Sixty-eight percent of patients had not skated for more than 10 years, with at least some experience before that time. Twenty-six percent were trained skaters who on a regular basis practised on artificial skating rinks over the past year. Six percent of the patients had never skated before.
We found a high prevalence of patients, predominantly women, aged 50 and over, with a distal radius fracture, none of these patients wore wrist-protecting devices. Many of the patients described a desire for skating, after many years of non-skating due to lack of conditions. An often phrased word with respect to their skating technique was “rusty”, and many falls were due to a minor loss of balance at low speeds, resulting in a fall backwards on the outstretched unprotected hands.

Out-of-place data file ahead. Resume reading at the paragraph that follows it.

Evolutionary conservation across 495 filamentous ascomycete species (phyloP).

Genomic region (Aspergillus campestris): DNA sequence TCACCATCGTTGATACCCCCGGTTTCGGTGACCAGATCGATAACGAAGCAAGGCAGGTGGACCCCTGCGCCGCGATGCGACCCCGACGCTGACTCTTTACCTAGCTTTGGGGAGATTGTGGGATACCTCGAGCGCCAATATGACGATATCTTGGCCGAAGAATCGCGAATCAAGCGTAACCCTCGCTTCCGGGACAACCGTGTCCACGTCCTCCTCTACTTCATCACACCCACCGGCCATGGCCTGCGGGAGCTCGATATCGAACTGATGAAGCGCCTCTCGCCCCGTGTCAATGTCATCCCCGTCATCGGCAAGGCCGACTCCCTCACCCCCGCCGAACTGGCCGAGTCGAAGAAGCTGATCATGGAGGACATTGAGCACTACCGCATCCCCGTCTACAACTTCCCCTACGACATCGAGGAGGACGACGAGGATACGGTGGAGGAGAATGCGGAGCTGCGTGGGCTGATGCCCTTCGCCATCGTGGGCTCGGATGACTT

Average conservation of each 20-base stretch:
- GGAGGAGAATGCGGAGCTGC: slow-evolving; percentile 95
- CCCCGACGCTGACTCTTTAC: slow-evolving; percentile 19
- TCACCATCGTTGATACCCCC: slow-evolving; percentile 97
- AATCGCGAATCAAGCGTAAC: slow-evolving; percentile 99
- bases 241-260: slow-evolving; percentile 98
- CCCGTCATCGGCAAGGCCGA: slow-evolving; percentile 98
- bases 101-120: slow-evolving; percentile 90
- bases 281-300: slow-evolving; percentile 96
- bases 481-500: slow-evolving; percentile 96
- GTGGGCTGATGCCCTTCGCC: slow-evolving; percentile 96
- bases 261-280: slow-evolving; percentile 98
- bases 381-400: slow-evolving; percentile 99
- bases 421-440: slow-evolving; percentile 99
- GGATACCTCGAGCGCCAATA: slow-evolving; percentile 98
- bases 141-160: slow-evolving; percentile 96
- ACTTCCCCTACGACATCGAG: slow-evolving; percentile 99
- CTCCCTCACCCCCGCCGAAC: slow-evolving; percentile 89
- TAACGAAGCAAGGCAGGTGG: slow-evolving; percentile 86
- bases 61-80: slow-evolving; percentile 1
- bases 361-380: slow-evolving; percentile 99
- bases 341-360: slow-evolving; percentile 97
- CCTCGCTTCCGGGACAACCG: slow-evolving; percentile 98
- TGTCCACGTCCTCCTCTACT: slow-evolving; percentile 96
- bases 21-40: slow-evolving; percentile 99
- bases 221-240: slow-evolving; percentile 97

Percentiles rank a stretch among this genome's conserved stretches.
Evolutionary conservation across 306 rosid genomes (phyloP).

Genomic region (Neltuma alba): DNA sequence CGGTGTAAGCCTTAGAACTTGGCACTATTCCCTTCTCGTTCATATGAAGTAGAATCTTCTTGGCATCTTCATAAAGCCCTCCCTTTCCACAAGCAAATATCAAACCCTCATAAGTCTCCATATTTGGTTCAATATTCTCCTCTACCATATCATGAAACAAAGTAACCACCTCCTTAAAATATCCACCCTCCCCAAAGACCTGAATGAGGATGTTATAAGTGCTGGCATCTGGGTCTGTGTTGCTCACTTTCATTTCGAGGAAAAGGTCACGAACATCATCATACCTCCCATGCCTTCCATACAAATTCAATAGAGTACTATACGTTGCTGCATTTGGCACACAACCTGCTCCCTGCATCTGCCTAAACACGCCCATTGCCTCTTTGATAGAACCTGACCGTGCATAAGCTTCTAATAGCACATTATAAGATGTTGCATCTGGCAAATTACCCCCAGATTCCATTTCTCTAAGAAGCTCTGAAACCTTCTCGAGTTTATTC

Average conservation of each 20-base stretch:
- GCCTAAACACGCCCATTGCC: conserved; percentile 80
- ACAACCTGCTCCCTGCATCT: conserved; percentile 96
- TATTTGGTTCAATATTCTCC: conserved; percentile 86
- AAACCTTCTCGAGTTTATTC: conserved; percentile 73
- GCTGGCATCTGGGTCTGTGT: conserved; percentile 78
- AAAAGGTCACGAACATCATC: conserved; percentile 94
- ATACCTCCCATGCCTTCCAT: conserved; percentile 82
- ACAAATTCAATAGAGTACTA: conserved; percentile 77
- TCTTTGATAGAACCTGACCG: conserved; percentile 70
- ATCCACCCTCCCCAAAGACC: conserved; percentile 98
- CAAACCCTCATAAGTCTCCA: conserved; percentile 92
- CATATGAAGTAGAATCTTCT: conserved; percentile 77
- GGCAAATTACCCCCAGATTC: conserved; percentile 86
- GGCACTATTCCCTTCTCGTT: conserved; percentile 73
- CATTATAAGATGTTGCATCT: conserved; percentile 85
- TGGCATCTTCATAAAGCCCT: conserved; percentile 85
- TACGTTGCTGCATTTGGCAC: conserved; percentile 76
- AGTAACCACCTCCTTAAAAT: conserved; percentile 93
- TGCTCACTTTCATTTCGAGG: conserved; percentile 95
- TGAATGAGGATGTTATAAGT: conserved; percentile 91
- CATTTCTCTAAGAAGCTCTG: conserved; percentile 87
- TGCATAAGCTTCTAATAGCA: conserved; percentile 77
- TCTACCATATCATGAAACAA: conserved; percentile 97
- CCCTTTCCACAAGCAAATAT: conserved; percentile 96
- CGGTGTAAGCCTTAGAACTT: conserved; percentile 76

Our study is strengthened due its multicenter setting. Furthermore, we prospectively evaluated patients using a validated outcome instrument with an intensive follow-up. Lack of a control group limits inferences on the possible effect of wrist-protecting devices. Finally, we did not evaluate all skating incidents in The Netherlands during the natural ice period. However, our findings warrant further research on protective measures during natural ice periods.